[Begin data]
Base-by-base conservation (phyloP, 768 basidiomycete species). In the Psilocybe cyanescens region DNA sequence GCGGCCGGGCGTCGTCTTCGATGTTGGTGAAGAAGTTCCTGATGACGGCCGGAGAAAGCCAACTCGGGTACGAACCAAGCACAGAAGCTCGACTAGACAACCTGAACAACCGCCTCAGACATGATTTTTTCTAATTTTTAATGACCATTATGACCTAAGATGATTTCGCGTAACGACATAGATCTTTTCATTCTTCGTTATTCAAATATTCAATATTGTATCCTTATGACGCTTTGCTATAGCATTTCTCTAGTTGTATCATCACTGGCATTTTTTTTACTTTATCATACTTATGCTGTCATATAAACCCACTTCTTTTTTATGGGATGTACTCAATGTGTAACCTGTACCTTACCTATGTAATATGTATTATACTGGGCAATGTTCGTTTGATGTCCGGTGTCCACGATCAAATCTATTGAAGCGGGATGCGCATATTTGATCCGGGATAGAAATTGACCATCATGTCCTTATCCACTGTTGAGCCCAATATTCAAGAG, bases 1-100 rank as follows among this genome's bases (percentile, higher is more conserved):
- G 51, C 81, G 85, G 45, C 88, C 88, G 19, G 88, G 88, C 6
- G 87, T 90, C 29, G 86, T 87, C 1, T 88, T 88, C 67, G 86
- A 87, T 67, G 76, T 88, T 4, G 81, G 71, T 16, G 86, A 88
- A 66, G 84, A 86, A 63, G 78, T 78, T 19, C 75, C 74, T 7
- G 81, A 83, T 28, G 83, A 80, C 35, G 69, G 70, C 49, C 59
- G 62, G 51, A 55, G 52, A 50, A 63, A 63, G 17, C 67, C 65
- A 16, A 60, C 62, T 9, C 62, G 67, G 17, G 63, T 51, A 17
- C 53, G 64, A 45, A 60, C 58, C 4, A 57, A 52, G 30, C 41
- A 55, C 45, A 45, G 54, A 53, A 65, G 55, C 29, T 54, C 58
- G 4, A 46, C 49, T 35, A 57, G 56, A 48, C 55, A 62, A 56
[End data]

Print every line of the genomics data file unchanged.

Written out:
Base-by-base conservation (phyloP, 768 basidiomycete species). In the Psilocybe cyanescens region DNA sequence GCGGCCGGGCGTCGTCTTCGATGTTGGTGAAGAAGTTCCTGATGACGGCCGGAGAAAGCCAACTCGGGTACGAACCAAGCACAGAAGCTCGACTAGACAACCTGAACAACCGCCTCAGACATGATTTTTTCTAATTTTTAATGACCATTATGACCTAAGATGATTTCGCGTAACGACATAGATCTTTTCATTCTTCGTTATTCAAATATTCAATATTGTATCCTTATGACGCTTTGCTATAGCATTTCTCTAGTTGTATCATCACTGGCATTTTTTTTACTTTATCATACTTATGCTGTCATATAAACCCACTTCTTTTTTATGGGATGTACTCAATGTGTAACCTGTACCTTACCTATGTAATATGTATTATACTGGGCAATGTTCGTTTGATGTCCGGTGTCCACGATCAAATCTATTGAAGCGGGATGCGCATATTTGATCCGGGATAGAAATTGACCATCATGTCCTTATCCACTGTTGAGCCCAATATTCAAGAG, bases 1-100 rank as follows among this genome's bases (percentile, higher is more conserved):
- G 51, C 81, G 85, G 45, C 88, C 88, G 19, G 88, G 88, C 6
- G 87, T 90, C 29, G 86, T 87, C 1, T 88, T 88, C 67, G 86
- A 87, T 67, G 76, T 88, T 4, G 81, G 71, T 16, G 86, A 88
- A 66, G 84, A 86, A 63, G 78, T 78, T 19, C 75, C 74, T 7
- G 81, A 83, T 28, G 83, A 80, C 35, G 69, G 70, C 49, C 59
- G 62, G 51, A 55, G 52, A 50, A 63, A 63, G 17, C 67, C 65
- A 16, A 60, C 62, T 9, C 62, G 67, G 17, G 63, T 51, A 17
- C 53, G 64, A 45, A 60, C 58, C 4, A 57, A 52, G 30, C 41
- A 55, C 45, A 45, G 54, A 53, A 65, G 55, C 29, T 54, C 58
- G 4, A 46, C 49, T 35, A 57, G 56, A 48, C 55, A 62, A 56